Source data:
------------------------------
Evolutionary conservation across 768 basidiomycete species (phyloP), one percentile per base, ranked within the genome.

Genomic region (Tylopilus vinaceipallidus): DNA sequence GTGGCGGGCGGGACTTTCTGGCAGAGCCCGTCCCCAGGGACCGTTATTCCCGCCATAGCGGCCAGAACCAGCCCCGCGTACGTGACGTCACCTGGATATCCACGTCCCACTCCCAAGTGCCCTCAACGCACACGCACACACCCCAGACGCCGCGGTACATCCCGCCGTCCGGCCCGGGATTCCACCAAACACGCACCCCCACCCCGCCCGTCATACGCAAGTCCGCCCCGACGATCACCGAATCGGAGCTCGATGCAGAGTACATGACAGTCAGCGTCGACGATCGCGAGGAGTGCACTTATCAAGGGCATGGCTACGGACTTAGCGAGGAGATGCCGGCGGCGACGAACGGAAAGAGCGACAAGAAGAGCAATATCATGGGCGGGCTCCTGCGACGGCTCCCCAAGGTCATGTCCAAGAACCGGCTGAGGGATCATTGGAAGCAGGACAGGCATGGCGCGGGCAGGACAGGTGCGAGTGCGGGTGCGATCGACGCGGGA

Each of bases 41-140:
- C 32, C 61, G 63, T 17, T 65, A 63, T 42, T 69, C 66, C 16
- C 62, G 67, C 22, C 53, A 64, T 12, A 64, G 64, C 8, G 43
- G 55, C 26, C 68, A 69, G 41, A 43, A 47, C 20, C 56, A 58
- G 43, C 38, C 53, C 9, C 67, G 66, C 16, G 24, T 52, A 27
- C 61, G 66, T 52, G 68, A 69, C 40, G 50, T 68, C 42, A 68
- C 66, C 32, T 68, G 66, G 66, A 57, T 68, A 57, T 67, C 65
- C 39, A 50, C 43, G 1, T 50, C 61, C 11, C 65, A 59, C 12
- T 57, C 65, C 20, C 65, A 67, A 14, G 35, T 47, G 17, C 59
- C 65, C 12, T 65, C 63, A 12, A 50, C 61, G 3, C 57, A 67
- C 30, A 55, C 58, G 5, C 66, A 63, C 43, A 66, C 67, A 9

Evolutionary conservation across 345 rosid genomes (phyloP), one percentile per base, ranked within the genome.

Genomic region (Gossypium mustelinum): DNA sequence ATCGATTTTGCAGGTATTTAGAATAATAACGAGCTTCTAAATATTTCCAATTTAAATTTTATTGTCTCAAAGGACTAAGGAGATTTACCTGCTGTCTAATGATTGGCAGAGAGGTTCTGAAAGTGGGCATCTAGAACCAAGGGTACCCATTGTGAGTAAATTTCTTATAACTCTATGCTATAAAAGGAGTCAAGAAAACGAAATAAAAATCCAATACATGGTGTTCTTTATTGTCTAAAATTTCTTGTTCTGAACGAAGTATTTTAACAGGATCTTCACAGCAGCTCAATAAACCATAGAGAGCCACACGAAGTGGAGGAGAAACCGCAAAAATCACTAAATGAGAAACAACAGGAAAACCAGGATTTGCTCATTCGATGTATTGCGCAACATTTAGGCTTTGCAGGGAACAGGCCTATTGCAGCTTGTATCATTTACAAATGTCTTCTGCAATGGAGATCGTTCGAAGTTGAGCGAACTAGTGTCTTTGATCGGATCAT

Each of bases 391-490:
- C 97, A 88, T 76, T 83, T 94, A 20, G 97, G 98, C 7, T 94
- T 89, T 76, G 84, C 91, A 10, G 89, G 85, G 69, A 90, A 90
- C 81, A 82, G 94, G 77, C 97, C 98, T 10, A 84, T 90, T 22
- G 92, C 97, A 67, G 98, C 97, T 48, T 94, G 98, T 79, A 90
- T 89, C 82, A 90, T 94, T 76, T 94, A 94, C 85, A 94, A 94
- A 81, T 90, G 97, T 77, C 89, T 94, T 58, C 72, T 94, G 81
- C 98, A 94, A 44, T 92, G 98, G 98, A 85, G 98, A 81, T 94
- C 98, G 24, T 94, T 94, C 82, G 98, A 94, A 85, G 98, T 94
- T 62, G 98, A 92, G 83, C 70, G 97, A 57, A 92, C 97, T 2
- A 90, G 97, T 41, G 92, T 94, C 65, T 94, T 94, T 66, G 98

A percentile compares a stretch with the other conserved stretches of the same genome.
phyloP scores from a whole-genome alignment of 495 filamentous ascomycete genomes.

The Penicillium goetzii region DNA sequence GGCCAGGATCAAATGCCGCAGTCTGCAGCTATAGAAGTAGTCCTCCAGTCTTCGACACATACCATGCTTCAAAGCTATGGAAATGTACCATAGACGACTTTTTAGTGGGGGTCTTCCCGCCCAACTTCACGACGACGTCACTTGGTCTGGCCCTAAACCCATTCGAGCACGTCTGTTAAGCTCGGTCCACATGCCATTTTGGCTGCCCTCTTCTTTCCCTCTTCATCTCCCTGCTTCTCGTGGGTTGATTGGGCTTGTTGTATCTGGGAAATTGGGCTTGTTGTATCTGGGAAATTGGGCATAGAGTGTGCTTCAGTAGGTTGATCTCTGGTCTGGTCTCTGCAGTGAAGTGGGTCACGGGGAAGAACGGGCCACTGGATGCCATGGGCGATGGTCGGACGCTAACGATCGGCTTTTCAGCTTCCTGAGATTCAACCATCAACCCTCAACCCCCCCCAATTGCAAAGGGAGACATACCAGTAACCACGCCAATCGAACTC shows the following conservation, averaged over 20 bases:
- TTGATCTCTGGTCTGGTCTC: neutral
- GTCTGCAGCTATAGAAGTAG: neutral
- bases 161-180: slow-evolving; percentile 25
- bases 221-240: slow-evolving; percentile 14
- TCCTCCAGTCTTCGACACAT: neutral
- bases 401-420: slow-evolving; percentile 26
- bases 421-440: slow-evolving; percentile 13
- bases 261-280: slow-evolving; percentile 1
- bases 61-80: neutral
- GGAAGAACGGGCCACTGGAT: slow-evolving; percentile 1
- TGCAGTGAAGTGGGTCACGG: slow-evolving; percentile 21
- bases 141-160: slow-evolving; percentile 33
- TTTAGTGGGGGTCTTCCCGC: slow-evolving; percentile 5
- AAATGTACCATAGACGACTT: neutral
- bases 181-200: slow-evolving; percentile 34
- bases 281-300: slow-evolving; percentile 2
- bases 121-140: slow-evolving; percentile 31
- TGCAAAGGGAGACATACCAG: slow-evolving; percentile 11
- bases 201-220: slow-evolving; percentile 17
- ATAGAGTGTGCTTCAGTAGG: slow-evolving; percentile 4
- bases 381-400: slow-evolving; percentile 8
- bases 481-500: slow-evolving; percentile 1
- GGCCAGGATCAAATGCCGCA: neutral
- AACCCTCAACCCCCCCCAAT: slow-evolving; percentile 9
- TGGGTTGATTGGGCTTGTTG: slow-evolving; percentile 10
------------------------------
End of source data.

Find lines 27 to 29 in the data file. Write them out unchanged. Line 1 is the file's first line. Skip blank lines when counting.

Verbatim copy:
A percentile compares a stretch with the other conserved stretches of the same genome.
phyloP scores from a whole-genome alignment of 495 filamentous ascomycete genomes.

The Penicillium goetzii region DNA sequence GGCCAGGATCAAATGCCGCAGTCTGCAGCTATAGAAGTAGTCCTCCAGTCTTCGACACATACCATGCTTCAAAGCTATGGAAATGTACCATAGACGACTTTTTAGTGGGGGTCTTCCCGCCCAACTTCACGACGACGTCACTTGGTCTGGCCCTAAACCCATTCGAGCACGTCTGTTAAGCTCGGTCCACATGCCATTTTGGCTGCCCTCTTCTTTCCCTCTTCATCTCCCTGCTTCTCGTGGGTTGATTGGGCTTGTTGTATCTGGGAAATTGGGCTTGTTGTATCTGGGAAATTGGGCATAGAGTGTGCTTCAGTAGGTTGATCTCTGGTCTGGTCTCTGCAGTGAAGTGGGTCACGGGGAAGAACGGGCCACTGGATGCCATGGGCGATGGTCGGACGCTAACGATCGGCTTTTCAGCTTCCTGAGATTCAACCATCAACCCTCAACCCCCCCCAATTGCAAAGGGAGACATACCAGTAACCACGCCAATCGAACTC shows the following conservation, averaged over 20 bases: